Andrea Bocelli Live: Lighting

In this final article we focus on lighting, by interviewing the man who is in charge of the “light package”, except videos and videowall contents, which are managed by another team.

A Bocelli show, as Aldo Visentin tells us in the interview, does not need particular tricks, except a precise illumination of the Artist, the guests and the orchestra.

There is a very small margin for creativity and freedom in creating the lighting design, mainly because both the production and the management always ask Aldo a specific “sober” kind of show.

Aldo Visentin is completely up to the task, but we believe that if he had the chance – and the final ok by the production team – to “dare a little more”, the show would benefit in some way. It is also true that nobody would ever expect beams of light or strobes on the public for this music genre. On the contrary, the use of discharge sources was very effective, and we never regretted the lack of incandescences, which proves that the “difference” is made by the way technology is used.

What seemed a bit “meager” was the video, which is almost limited to the live feed on the central screen and some static content. A more articulated pre-production work on contents would make the concert more interesting and evocative. But this may not be the will of the Artist…

In the video below you can find the interview with Aldo Visentin by!

Aldo Visentin: my responsibilities in this production are focused on all the aspects of the lighting, except videos which are managed by other people. So, I plan and program the whole show, and I am also at the console during the concert. how do you organize the show setup?

Aldo Visentin: being so popular abroad, Bocelli does not make real tours. It is more likely that he moves among capital cities around the world for “one shot” concerts, which is more like “gigging”; that is why I must re-invent or adapt the show according to what the local rental company can give me.

This implies a huge preventive work for each location, a relative plot, a relative programming and, often, more work on the console, which is not always the same. how can you guarantee the same qualitative standard?

Aldo Visentin: first of all, during the planning phase, we can figure out how good a support we are going to obtain for a concert. Luckily we often return in the same places, where we know both the people and the structures, and everything becomes easier. However, when we meet new production teams there is a margin of risk, which is always taken into account and faced by means of an “adapting and re-arranging” approach during the study phase. what does the Artist ask you? How do interact with him?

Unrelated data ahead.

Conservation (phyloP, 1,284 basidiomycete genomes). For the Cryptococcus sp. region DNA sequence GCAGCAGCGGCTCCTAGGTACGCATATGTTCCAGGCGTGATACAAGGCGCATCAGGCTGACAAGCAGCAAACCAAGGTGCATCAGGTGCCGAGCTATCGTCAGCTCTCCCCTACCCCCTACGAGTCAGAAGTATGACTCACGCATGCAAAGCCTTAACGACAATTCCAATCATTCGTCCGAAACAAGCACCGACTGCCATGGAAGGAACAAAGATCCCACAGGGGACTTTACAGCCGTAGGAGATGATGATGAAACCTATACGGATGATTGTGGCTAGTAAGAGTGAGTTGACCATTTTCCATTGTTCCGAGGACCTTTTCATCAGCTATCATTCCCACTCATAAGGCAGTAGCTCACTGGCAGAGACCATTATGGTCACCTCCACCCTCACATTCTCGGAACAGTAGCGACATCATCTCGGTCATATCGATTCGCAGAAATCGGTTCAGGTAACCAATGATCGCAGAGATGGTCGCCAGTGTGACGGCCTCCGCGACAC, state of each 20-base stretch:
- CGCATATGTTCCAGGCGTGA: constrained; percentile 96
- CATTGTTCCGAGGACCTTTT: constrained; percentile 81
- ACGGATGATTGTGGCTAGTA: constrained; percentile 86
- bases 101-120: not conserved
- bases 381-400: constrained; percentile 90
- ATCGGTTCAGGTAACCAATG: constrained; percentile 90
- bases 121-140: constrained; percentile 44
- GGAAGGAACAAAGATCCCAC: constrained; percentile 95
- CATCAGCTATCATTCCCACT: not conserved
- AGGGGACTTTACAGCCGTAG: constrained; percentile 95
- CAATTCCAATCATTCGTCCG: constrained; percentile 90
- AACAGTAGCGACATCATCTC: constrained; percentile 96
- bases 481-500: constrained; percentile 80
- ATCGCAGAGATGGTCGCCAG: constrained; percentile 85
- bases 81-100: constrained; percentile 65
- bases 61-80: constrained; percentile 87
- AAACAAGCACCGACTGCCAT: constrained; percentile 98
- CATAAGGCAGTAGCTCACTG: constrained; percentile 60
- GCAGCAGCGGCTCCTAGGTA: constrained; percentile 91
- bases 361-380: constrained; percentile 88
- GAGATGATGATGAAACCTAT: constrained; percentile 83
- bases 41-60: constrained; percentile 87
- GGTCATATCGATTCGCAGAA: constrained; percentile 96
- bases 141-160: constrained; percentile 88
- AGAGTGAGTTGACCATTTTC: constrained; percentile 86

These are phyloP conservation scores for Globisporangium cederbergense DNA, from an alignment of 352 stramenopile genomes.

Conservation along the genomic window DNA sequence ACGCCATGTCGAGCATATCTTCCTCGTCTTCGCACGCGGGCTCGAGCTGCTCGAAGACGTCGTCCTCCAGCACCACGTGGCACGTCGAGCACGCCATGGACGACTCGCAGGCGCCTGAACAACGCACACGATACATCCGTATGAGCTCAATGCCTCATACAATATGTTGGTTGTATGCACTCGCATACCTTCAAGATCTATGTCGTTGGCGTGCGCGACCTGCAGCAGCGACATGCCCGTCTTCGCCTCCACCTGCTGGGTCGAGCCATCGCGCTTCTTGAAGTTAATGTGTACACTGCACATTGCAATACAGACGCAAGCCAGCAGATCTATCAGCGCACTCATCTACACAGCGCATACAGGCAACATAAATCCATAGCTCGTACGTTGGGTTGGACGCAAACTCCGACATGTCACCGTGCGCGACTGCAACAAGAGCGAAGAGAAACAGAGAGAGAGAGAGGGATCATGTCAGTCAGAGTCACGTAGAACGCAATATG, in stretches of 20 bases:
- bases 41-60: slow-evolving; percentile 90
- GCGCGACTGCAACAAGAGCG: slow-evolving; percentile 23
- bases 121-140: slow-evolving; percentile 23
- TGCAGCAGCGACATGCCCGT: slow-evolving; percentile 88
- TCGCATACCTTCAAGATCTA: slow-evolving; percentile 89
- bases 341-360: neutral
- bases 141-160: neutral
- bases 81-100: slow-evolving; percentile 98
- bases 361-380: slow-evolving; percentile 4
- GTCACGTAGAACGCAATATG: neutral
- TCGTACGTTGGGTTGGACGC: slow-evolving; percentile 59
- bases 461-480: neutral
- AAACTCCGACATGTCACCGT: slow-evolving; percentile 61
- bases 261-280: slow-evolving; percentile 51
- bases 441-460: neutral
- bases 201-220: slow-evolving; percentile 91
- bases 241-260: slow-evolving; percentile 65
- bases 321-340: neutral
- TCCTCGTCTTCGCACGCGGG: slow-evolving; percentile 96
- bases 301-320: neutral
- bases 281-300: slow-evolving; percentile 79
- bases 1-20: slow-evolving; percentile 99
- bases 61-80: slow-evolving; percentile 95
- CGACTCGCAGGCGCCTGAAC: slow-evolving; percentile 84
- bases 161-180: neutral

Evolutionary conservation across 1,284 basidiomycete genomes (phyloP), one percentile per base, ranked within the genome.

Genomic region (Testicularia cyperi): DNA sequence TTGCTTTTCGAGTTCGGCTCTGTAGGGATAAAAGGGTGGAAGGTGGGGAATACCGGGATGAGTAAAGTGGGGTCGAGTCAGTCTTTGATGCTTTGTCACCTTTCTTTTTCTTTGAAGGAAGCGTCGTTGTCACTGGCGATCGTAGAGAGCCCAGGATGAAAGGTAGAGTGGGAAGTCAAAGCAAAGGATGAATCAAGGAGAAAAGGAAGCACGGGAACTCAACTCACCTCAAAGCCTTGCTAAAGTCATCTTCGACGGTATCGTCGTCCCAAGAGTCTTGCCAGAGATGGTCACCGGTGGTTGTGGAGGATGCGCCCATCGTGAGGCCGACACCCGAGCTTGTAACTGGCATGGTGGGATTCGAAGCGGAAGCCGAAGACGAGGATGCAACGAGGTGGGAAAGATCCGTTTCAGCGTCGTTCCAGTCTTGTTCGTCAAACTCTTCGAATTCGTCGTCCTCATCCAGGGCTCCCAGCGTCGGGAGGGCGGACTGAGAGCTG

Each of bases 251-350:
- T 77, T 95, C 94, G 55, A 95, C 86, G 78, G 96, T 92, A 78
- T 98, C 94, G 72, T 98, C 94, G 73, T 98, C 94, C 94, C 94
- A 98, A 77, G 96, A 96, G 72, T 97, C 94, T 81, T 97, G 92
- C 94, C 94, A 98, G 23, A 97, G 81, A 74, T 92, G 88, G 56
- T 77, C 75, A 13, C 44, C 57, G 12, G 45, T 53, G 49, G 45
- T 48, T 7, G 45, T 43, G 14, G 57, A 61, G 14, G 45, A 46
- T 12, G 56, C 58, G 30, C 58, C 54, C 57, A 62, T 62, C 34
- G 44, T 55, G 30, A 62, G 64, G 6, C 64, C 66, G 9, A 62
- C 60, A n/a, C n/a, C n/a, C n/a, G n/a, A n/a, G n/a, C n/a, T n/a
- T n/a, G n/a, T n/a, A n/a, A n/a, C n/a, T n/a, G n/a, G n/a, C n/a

Aldo Visentin: actually, we have a work-team, composed of audio, lighting and video departments, who interact with the Artist’s management every day. When I started working for Bocelli, we began by getting to know each other, to understand the “taste” of the show. Everything gets smoother with time and experience, and now we only meet when we are beginning a new project or tour. how do you illuminate Andrea Bocelli on stage?

Aldo Visentin: my job is very simple; the paramount factor is illuminating the Artist and the various guests who come on stage. Bocelli is obviously a static figure so, from this perspective, my task is facilitated. My greatest concern is finding the right colour and white temperatures, so that his image is good on the maxi-screens. Then I need to illuminate the orchestra in the correct way, because it is rather big and it gives colour to the show. you told me that you use no incandesceces, which is the opposite of what I thought. Why?

Aldo Visentin: it is a decision that we developed in time and during rehearsals. Let’s say that I don’t have enough time to correctly place incandescent lights every time. Moving heads, on the contrary, allow me to shorten times and the result is always satisfying. I heard somebody in the arena talk about UNIONS. Can you tell me what they are, as you often work in the USA?

Aldo Visentin: UNIONS are organisations that give warranties to the various jobs – from porterage to technical jobs – and serve a lot of people who work at the structures that host traveling shows. This happens in different measures according to the State or city you are working in, but I should compulsorily hire at least some local people every time. The classic example are follow-spot operators, who are almost always hired ‘in loco’ but the hired people are often many more. For example, there are very restrictive rules for New York theatres, where the UNIONS are very strong.

Aldo “Hucchio” Chiappini

ZioGiorgio Network

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